U.K. Police don’t pay to unlock iPhones, they mug you while phone is unlocked

If this had happened in the United States, the FBI would have spent millions of dollars from taxpayers money and employed an overseas company to unlock the suspect’s iPhone but back in the United Kingdom things are calm and traditional.

Also Read: Turns out iPhone 5c can be hacked with a $100 hardware

To prove this, one can look at this recent incident reported by the BBC in which the Metropolitan Police were investigating a fake credit card crime ring in the country scamming people. The main suspect of this ring was Gabriel Yew who other than faking cards was also known for his involvement in other criminal activities and connections with gangs dealing with luxury goods in other parts of Europe.

Gabriel Yew file picture / Source: Metropolitan Police via BBC.
Gabriel Yew file picture / Source: Metropolitan Police via BBC.

The police department was stuck in the middle as Yew was using a separate phone for his criminal activities and authorities were certain if they got their hands on his iPhone it will reveal much more than fancy apps. At first, they thought arresting him may work but their next thought was what if he refuses to hand over his pin code to unlock the iPhone?

The detectives then decided to fake a street robbery and snatch his iPhone whenever he gets a call. This way, his phone would be unlocked and police can get incriminating evidence. When the operation began one of the detectives snatched iPhone from Yew’s hand while others made sure Yew didn’t fight back.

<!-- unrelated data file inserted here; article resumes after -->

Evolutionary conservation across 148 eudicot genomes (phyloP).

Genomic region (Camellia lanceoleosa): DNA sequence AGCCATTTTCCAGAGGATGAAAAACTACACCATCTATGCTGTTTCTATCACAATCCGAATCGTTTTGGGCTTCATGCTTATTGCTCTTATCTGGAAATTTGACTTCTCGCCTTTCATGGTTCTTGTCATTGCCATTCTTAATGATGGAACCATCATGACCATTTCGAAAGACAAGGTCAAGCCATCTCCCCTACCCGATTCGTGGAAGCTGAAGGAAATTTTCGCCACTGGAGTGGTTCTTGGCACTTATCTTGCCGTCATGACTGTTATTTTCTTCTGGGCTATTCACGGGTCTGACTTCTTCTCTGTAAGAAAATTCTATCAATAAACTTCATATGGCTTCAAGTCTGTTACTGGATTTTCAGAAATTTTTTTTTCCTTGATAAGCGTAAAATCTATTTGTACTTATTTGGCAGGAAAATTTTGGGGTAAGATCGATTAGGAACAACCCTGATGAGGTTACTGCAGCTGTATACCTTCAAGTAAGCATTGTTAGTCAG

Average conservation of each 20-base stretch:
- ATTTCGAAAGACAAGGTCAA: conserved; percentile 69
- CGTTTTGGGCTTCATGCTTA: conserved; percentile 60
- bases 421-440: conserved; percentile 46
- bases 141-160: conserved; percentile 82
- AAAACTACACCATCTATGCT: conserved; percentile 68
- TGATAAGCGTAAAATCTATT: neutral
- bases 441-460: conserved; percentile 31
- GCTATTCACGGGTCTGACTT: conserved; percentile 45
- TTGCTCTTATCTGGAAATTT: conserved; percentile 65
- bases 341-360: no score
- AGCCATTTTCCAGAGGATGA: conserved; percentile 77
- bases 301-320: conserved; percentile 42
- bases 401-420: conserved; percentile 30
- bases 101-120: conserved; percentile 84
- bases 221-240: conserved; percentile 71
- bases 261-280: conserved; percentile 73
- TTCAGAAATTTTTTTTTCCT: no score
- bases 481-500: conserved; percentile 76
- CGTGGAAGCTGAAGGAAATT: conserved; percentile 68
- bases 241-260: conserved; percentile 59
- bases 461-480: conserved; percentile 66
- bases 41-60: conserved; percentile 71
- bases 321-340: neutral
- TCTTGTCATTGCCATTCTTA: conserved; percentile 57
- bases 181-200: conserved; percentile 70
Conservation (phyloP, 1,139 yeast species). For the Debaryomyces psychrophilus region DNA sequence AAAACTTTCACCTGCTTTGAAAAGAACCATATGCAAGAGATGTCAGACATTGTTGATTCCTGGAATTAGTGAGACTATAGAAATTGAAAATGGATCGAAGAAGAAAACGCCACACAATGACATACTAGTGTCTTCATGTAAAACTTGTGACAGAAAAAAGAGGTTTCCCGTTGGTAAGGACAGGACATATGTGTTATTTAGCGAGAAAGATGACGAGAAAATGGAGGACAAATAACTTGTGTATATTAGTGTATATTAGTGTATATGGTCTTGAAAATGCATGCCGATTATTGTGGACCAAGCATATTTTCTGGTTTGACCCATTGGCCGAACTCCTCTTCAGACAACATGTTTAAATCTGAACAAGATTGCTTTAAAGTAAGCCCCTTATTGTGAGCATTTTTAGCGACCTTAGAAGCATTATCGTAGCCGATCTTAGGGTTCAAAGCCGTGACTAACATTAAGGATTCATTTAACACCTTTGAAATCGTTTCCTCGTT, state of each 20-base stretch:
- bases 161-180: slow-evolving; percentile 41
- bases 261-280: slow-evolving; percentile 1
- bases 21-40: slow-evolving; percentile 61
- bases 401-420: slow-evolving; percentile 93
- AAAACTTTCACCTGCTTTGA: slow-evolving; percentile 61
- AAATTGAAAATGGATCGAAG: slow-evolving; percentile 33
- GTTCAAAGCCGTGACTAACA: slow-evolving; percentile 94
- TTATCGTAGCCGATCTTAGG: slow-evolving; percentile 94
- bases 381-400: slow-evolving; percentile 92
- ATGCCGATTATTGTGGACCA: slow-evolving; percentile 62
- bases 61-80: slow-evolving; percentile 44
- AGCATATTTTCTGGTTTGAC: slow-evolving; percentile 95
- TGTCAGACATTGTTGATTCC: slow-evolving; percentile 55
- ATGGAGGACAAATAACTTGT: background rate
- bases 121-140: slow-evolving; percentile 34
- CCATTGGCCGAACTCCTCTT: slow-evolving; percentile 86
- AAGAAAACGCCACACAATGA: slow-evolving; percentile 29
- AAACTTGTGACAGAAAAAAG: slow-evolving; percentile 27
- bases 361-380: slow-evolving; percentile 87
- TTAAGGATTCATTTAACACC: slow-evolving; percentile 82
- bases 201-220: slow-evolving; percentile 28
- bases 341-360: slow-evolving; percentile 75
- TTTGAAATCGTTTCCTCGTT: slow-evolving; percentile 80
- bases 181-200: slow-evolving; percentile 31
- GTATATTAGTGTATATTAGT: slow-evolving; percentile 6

Upon successful snatching, detectives had no other option but to keep on swiping its screen to avoid getting it locked meanwhile the cyber crime unit was downloading its data. Jackpot for the department they found enough evidence to send Yew to prison. Police also traced his factory where fake cards were being printed.

Also Read: Backdoor on Your Smartphone Already Exists — Explained

What do you think about the latest tactic from the U.K. Police?

Ryan De Souza

Ryan is a London-based member of the HackRead’s Editorial team. A graduate of Maths and physics with a passion for geopolitics and human rights. Ryan places integrity at the pinnacle of successful journalism and believes this is somewhat lacking in traditional media. Ryan is an educator who balances his time between family, social activism and humanitarian causes and his vice is Football and cars.